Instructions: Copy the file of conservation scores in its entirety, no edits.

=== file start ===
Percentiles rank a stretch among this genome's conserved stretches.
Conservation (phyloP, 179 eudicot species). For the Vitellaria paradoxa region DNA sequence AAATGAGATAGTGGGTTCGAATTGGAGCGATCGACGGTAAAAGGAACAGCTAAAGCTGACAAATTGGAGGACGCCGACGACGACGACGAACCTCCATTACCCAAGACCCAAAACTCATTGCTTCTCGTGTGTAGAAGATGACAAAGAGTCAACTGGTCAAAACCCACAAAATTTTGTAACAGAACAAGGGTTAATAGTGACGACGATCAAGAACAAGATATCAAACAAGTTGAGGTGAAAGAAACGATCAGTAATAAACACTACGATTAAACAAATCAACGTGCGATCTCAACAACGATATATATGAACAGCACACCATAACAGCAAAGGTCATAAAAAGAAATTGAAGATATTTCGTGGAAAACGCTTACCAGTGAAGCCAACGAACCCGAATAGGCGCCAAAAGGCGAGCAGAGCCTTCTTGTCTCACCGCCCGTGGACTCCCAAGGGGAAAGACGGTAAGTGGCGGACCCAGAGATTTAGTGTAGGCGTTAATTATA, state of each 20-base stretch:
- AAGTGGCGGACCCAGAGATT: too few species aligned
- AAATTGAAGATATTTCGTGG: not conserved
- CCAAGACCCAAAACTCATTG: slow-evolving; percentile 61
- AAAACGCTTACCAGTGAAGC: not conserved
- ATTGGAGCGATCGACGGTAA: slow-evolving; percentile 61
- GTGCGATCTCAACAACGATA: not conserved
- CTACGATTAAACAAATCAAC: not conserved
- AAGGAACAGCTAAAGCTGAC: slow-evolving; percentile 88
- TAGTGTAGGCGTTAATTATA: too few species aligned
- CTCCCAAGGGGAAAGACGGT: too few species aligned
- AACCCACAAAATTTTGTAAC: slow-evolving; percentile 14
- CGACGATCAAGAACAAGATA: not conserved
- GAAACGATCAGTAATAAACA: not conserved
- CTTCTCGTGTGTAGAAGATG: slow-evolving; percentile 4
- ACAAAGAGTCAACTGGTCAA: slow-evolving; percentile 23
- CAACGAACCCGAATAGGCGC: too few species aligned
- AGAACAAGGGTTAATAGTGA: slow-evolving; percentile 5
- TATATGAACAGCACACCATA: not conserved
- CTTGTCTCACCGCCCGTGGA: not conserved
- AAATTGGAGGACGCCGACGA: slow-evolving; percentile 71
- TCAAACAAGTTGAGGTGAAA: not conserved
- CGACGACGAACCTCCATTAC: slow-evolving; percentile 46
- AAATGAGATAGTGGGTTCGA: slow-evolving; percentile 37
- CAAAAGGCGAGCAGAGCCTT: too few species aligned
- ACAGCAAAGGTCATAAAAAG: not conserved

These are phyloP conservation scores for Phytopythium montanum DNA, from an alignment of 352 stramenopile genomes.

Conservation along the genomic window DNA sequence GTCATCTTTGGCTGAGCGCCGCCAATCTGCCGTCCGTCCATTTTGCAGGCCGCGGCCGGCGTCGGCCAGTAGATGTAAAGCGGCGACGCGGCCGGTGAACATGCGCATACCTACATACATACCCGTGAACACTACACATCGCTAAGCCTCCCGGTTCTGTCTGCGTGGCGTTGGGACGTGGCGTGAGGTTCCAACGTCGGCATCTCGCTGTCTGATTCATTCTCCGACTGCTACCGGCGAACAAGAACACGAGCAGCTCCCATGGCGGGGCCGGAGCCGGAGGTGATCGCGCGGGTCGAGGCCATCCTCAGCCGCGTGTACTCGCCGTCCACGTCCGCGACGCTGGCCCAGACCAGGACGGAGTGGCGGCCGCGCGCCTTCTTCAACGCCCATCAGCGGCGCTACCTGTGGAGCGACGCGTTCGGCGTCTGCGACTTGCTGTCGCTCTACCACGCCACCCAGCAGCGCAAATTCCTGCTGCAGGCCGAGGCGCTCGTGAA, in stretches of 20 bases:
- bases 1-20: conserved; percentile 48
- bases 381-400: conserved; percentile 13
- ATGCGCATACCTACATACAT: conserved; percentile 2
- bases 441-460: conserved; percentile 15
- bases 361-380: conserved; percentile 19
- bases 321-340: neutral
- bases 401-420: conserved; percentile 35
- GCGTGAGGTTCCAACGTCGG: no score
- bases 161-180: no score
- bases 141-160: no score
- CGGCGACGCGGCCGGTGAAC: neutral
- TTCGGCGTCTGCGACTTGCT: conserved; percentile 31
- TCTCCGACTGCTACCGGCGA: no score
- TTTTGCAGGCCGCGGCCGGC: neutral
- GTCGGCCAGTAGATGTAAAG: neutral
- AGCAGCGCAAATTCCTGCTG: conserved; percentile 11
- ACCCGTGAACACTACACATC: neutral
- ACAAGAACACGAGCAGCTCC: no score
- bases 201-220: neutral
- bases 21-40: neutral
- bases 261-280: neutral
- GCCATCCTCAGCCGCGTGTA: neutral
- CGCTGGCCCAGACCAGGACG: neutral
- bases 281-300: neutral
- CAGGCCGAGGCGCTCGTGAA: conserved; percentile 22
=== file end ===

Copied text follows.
Percentiles rank a stretch among this genome's conserved stretches.
Conservation (phyloP, 179 eudicot species). For the Vitellaria paradoxa region DNA sequence AAATGAGATAGTGGGTTCGAATTGGAGCGATCGACGGTAAAAGGAACAGCTAAAGCTGACAAATTGGAGGACGCCGACGACGACGACGAACCTCCATTACCCAAGACCCAAAACTCATTGCTTCTCGTGTGTAGAAGATGACAAAGAGTCAACTGGTCAAAACCCACAAAATTTTGTAACAGAACAAGGGTTAATAGTGACGACGATCAAGAACAAGATATCAAACAAGTTGAGGTGAAAGAAACGATCAGTAATAAACACTACGATTAAACAAATCAACGTGCGATCTCAACAACGATATATATGAACAGCACACCATAACAGCAAAGGTCATAAAAAGAAATTGAAGATATTTCGTGGAAAACGCTTACCAGTGAAGCCAACGAACCCGAATAGGCGCCAAAAGGCGAGCAGAGCCTTCTTGTCTCACCGCCCGTGGACTCCCAAGGGGAAAGACGGTAAGTGGCGGACCCAGAGATTTAGTGTAGGCGTTAATTATA, state of each 20-base stretch:
- AAGTGGCGGACCCAGAGATT: too few species aligned
- AAATTGAAGATATTTCGTGG: not conserved
- CCAAGACCCAAAACTCATTG: slow-evolving; percentile 61
- AAAACGCTTACCAGTGAAGC: not conserved
- ATTGGAGCGATCGACGGTAA: slow-evolving; percentile 61
- GTGCGATCTCAACAACGATA: not conserved
- CTACGATTAAACAAATCAAC: not conserved
- AAGGAACAGCTAAAGCTGAC: slow-evolving; percentile 88
- TAGTGTAGGCGTTAATTATA: too few species aligned
- CTCCCAAGGGGAAAGACGGT: too few species aligned
- AACCCACAAAATTTTGTAAC: slow-evolving; percentile 14
- CGACGATCAAGAACAAGATA: not conserved
- GAAACGATCAGTAATAAACA: not conserved
- CTTCTCGTGTGTAGAAGATG: slow-evolving; percentile 4
- ACAAAGAGTCAACTGGTCAA: slow-evolving; percentile 23
- CAACGAACCCGAATAGGCGC: too few species aligned
- AGAACAAGGGTTAATAGTGA: slow-evolving; percentile 5
- TATATGAACAGCACACCATA: not conserved
- CTTGTCTCACCGCCCGTGGA: not conserved
- AAATTGGAGGACGCCGACGA: slow-evolving; percentile 71
- TCAAACAAGTTGAGGTGAAA: not conserved
- CGACGACGAACCTCCATTAC: slow-evolving; percentile 46
- AAATGAGATAGTGGGTTCGA: slow-evolving; percentile 37
- CAAAAGGCGAGCAGAGCCTT: too few species aligned
- ACAGCAAAGGTCATAAAAAG: not conserved

These are phyloP conservation scores for Phytopythium montanum DNA, from an alignment of 352 stramenopile genomes.

Conservation along the genomic window DNA sequence GTCATCTTTGGCTGAGCGCCGCCAATCTGCCGTCCGTCCATTTTGCAGGCCGCGGCCGGCGTCGGCCAGTAGATGTAAAGCGGCGACGCGGCCGGTGAACATGCGCATACCTACATACATACCCGTGAACACTACACATCGCTAAGCCTCCCGGTTCTGTCTGCGTGGCGTTGGGACGTGGCGTGAGGTTCCAACGTCGGCATCTCGCTGTCTGATTCATTCTCCGACTGCTACCGGCGAACAAGAACACGAGCAGCTCCCATGGCGGGGCCGGAGCCGGAGGTGATCGCGCGGGTCGAGGCCATCCTCAGCCGCGTGTACTCGCCGTCCACGTCCGCGACGCTGGCCCAGACCAGGACGGAGTGGCGGCCGCGCGCCTTCTTCAACGCCCATCAGCGGCGCTACCTGTGGAGCGACGCGTTCGGCGTCTGCGACTTGCTGTCGCTCTACCACGCCACCCAGCAGCGCAAATTCCTGCTGCAGGCCGAGGCGCTCGTGAA, in stretches of 20 bases:
- bases 1-20: conserved; percentile 48
- bases 381-400: conserved; percentile 13
- ATGCGCATACCTACATACAT: conserved; percentile 2
- bases 441-460: conserved; percentile 15
- bases 361-380: conserved; percentile 19
- bases 321-340: neutral
- bases 401-420: conserved; percentile 35
- GCGTGAGGTTCCAACGTCGG: no score
- bases 161-180: no score
- bases 141-160: no score
- CGGCGACGCGGCCGGTGAAC: neutral
- TTCGGCGTCTGCGACTTGCT: conserved; percentile 31
- TCTCCGACTGCTACCGGCGA: no score
- TTTTGCAGGCCGCGGCCGGC: neutral
- GTCGGCCAGTAGATGTAAAG: neutral
- AGCAGCGCAAATTCCTGCTG: conserved; percentile 11
- ACCCGTGAACACTACACATC: neutral
- ACAAGAACACGAGCAGCTCC: no score
- bases 201-220: neutral
- bases 21-40: neutral
- bases 261-280: neutral
- GCCATCCTCAGCCGCGTGTA: neutral
- CGCTGGCCCAGACCAGGACG: neutral
- bases 281-300: neutral
- CAGGCCGAGGCGCTCGTGAA: conserved; percentile 22